Tutorial: multi-linear regression

The straight line is the linear regression of a function that takes scalars (x-values) as input and returns scalars (y-values) as output. (figure from GANFYD)

You’ve probably seen classical equations for linear regression, which is a procedure that finds the straight line that best fits a set of discrete points \{(x_1,y_1), (x_2,y_2),...,(x_N,y_N)\} . You might also be aware that similar formulas exist to find a straight line that is a best (least squares) fit to a continuous function y(x) .

The pink parallelogram is the multi-linear regression of a function that takes vectors (gray dots) as input and returns vectors (blue dots) as output

The bottom of this post provides a link to a tutorial on how to generalize the concept of linear regression to fit a function \vec{y}(\vec{x}) that takes a vector \vec{x} as input and produces a vector \vec{y} as output. In mechanics, the most common example of this type of function is a mapping function that describes material deformation: the input vector is the initial location of a point on a body, and the output vector is the deformed location of the same point. The image shows a collection of input vectors (initial positions, as grey dots) and a collection of output vectors (deformed locations as blue dots). The affine fit to these descrete data is the pink parallelogram. Continue reading

Publications: Nonuniqueness and instability of classical formulations of nonassociative plasticity

A plot of the frequency-dependent wave propagation velocity for the case study problem with an overlocal plasticity model, with the elastic and local hardening wave speeds shown for reference (left). Stress histories using an overlocal plasticity model with a nonlocal length scale of 1m and a mesh resolution of 0.125m (right)

The following series of three articles (with common authors J. Burghardt and R. Brannon of the University of Utah) describes a state of insufficient experimental validation of conventional formulations of nonassociative plasticity (AKA nonassociated and non-normality).  This work provides a confirmation that such models theoretically admit negative net work in closed strain cycles, but this simple prediction has never been validated or disproved in the laboratory!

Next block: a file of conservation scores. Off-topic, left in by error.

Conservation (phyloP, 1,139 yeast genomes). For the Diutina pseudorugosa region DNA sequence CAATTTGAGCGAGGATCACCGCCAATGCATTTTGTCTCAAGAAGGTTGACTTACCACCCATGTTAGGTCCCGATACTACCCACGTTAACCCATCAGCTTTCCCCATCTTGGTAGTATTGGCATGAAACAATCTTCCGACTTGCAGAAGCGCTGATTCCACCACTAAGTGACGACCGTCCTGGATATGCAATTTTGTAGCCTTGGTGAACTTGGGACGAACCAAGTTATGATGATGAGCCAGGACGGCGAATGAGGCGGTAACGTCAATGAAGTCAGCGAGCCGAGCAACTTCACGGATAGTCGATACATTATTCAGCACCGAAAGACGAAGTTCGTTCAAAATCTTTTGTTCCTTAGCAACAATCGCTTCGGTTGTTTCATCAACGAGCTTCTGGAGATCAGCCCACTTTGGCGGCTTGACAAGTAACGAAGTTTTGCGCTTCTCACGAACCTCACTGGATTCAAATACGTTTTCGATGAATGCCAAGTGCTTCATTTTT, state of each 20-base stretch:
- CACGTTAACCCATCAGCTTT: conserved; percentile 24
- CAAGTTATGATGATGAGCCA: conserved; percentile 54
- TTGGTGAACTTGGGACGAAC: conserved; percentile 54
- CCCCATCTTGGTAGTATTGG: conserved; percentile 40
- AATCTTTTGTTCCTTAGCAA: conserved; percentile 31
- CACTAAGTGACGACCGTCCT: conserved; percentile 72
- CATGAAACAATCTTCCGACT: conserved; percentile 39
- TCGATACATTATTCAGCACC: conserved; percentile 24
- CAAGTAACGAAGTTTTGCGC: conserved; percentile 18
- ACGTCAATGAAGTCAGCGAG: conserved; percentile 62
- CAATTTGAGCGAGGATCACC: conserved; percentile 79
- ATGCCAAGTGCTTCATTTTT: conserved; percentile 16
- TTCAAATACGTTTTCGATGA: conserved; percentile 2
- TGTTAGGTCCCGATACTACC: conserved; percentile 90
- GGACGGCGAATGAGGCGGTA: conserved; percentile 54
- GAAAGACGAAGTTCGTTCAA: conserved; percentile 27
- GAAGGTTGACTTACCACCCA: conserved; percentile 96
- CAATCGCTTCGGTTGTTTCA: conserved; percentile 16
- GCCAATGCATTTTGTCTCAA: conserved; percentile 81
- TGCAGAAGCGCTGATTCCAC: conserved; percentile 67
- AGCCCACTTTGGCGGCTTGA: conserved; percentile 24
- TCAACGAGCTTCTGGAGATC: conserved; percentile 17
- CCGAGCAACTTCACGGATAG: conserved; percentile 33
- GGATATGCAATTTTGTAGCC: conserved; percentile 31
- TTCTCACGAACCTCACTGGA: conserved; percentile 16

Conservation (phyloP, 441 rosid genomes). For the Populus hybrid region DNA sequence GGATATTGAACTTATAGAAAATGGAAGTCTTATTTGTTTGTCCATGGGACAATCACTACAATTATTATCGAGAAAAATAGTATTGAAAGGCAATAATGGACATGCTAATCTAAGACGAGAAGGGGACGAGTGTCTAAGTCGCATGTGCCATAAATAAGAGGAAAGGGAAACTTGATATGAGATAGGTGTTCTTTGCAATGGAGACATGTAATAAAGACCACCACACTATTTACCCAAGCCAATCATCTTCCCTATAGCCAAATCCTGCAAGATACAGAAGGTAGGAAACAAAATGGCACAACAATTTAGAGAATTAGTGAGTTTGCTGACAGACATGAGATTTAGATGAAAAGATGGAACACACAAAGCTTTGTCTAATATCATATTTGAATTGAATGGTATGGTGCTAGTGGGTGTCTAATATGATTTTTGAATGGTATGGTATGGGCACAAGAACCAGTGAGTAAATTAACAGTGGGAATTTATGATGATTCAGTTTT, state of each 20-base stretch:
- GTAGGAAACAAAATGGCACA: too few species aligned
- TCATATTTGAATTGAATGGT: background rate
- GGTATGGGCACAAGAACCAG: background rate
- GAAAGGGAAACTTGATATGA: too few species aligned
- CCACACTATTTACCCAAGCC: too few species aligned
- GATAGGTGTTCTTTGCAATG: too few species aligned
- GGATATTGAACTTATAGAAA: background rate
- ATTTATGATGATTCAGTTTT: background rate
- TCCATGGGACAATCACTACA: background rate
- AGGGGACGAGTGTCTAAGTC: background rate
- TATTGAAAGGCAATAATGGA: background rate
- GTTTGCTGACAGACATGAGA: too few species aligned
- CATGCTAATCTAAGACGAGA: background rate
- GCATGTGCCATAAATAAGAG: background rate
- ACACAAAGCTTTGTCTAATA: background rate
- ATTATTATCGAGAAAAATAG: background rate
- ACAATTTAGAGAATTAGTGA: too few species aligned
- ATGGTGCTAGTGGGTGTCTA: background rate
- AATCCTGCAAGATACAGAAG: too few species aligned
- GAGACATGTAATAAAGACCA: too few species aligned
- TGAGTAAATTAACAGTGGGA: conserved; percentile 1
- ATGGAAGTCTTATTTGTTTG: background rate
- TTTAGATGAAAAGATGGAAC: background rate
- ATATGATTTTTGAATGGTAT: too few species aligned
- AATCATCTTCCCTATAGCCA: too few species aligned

1. An early (mostly failed) attempt at experimental investigation of unvalidated plasticity assumptions (click to view),
  2. A simple case study confirming that nonassociativity can cause non-unique and unstable solutions to wave motion problems (click to view),
  3. An extensive study showing that features like rate dependence, hardening, etc. do not eliminate the instability and also showing that it is NOT related to conventional localization (click to view).

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Publication: A convected particle domain interpolation technique to extend applicability of the material point method for problems involving massive deformations

A. Sadeghirad, R. M. Brannon, and J. Burghardt

Three snapshots of the model with 248 particles in simulation of the radial expansion of a ring problem using: (a) CPDI method and (b) cpGIMP

A new algorithm is developed to improve the accuracy and efficiency of the material point method for problems involving extremely large tensile deformations and rotations. In the proposed procedure, particle domains are convected with the material motion more accurately than in the generalized interpolation material point method. This feature is crucial to eliminate instability in extension, which is a common shortcoming of most particle methods. Also, a novel alternative set of grid basis functions is proposed for efficiently calculating nodal force and consistent mass integrals on the grid. Specifically, by taking advantage of initially parallelogram-shaped particle domains, and treating the deformation gradient as constant over the particle domain, the convected particle domain is a reshaped parallelogram in the deformed configuration. Accordingly, an alternative grid basis function over the particle domain is constructed by a standard 4-node finite element interpolation on the parallelogram. Effectiveness of the proposed modifications is demonstrated using several large deformation solid mechanics problems.

Available Online:



Verification Research: The method of manufactured solutions (MMS)

MMS stands for “Method of Manufactured Solutions,” which is a rather sleazy sounding name for what is actually a respected and rigorous method of verifying that a finite element (or other) code is correctly solving the governing equations.

A simple introduction to MMS may be found on page 11 of The ASME guide for verification and validation in solid mechanics. The basic idea is to analytically determine forcing functions that would lead to a specific, presumably nontrivial, solution (of your choice) for the dependent variable of a differential equation.  Then you would verify a numerical solver for that differential equation by running it using your analytically determined forcing function.  The difference between the code’s prediction and your selected manufactured solution provides a quantitative measure of error.

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